Jean-Marie Déguignet

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Jean-Marie Déguignet
Deguignet.jpeg
Born(1834-07-19)July 19, 1834
Guengat, Brittany, France
DiedAugust 29, 1905(1905-08-29) (aged 71)
Quimper, Brittany, France
LanguageBreton and French
NationalityFrench
Period19th century
SubjectPeasant society in Brittany
Notable worksMemoirs of a Breton Peasant

Jean-Marie Déguignet (19 July 1834[1] – 29 August 1905) was a Breton soldier, farmer, salesman, shopkeeper, and writer who is best known for his memoirs illuminating the life of the rural poor of 19th-century France.

Life[edit]

Déguignet was born into a farming family in south-west Brittany.[2] He spent time in the army — he was posted as far away as Mexico — and fought in the Crimea.[3] His love of learning, and the extensive and eclectic nature of his studies and travel while a young man, led him to freethought and atheism.[4]

In 1868, having finished his last stint in the military and accumulated some respectable savings, he returned with his money to his childhood home of Quimper.[2] There he reluctantly married the 19-year-old daughter of a farmer's widow in Toulven (south of Quimper), where he converted a struggling farm successfully to dairy with the help of the modern farming techniques he had picked up during the first half of the 1850s.[5] He stayed on his farm at Toulven for fifteen years, but was then evicted for his persistent and prominent Republican agitation.[2] His views meant he was unable to secure tenancy elsewhere and he was unluckily run over by his own cart.

During his convalescence, his wife, by now an alcoholic, bought a bar and left Déguignet to bring up their children alone. He turned to selling insurance, but soon had to take full-time care of his wife, who had drunk herself into very serious ill health. She died and the widowed Déguignet switched to selling tobacco from a shop in a parish west of Quimper. His retail tenancy was not renewed, however, and a local priest saw to it that he was denied the opportunity to rent an alternative shop.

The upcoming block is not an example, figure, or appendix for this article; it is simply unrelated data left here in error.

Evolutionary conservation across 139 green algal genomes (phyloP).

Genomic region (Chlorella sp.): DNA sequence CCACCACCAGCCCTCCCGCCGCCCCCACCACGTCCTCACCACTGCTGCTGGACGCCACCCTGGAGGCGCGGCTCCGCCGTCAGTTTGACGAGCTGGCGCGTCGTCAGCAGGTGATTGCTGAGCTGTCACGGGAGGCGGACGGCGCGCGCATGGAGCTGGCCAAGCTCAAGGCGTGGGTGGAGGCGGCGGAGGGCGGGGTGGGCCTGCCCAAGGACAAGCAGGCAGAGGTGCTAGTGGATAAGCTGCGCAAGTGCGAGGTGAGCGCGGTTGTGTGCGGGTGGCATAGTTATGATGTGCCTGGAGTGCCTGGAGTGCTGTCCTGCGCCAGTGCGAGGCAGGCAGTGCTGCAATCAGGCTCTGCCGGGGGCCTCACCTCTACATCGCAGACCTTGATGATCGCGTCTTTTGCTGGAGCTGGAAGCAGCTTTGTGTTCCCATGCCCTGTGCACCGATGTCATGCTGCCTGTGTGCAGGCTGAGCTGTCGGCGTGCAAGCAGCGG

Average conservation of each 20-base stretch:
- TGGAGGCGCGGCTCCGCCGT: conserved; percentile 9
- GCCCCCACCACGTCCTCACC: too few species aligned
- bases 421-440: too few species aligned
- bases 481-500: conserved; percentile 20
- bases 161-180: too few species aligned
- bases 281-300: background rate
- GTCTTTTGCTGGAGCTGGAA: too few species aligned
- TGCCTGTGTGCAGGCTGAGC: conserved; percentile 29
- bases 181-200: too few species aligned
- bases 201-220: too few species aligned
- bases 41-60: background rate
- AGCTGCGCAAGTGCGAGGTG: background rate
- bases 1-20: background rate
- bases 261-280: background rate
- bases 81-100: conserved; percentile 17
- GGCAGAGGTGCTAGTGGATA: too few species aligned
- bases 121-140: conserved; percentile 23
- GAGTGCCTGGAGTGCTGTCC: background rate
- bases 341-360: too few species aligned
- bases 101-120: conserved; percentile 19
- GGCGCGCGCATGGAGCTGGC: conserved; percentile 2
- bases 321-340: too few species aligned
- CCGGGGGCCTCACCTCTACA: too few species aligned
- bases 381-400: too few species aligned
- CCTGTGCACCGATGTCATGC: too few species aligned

Déguignet spent his remaining years living in poverty in and around Quimper. Worse, he went without the support of his children, who, he believed, had been turned against him by their mother's family. The insatiably curious autodidact and former farming success even attempted suicide.[4]

Memoirs[edit]

During these difficult years Déguignet began to write his memoirs.[4] He gave an early draft to Anatole Le Braz, who eventually got the first part of them published in a Parisian magazine in 1904. They attracted little attention, however, and Le Braz was in possession of his original script. Déguignet had to begin writing again. He filled notebook after notebook with his journeys, observations, and experiences, and criticized the people and institutions who had destroyed his successful life and limited his ambitions — including, of course, the church and Le Braz. He also recorded his thoughts on philosophy, politics, and other topics.[4] These notebooks remained unknown until their discovery in a farm house, after which they were edited and published by French publishers An Here in 1998 as Mémoires d'un paysan Bas-Breton [Memoirs of a Breton Peasant]. An English translation followed from Seven Stories Press in 2004. One reviewer described the Memoirs as "one of the fullest descriptions of nineteenth-century peasant society by one who was born into it, spent his life kicking against it."[6]

References[edit]

Notes[edit]

  1. ^ Site officiel de Jean-Marie Déguignet - Édité par ARKAE
  2. ^ a b c Hoyle 2007, p. 123.
  3. ^ Hoyle 2007, pp. 123–4.
  4. ^ a b c d Hoyle 2007, p. 124.
    The editor of Déguignet 2004, Bernez Rouz, notes in his introduction that Déguignet lost his faith as a soldier while "on furlough in Jerusalem, […] revolted by the commercial practices around pilgrimage."
  5. ^ Hoyle 2007, pp. 123–4.
    Trying to end the marriage, he portrayed himself to his post-marital landlord as "a republican of the most advanced sort, and in religion a freethinker, a philosophic friend to humankind and … the declared enemy of all gods, who are only imaginary creatures, and priests who are only charlatans and knaves" and attempted to offend the clerics whose sanction of the nuptials was required. See Déguignet 2004, p. 239, and commentary on the remark by Hoyle 2007, p. 124.
  6. ^ Hoyle 2007, p. 125.

Bibliography[edit]

  • Coward, David (2005). "To the Manure Born". London Review of Books. 27 (14): 22–23. Retrieved 31 May 2013.
  • Déguignet, Jean-Marie (2004). Memoirs of a Breton Peasant. New York, NY: Seven Stories Press. ISBN 978-1-583-22616-2.
  • Hoyle, R. W. (2007). "Review Article: A rare thing: the memoirs of a Breton peasant". Agricultural History Review. 55 (1): 123–125. JSTOR 40276132.

External links[edit]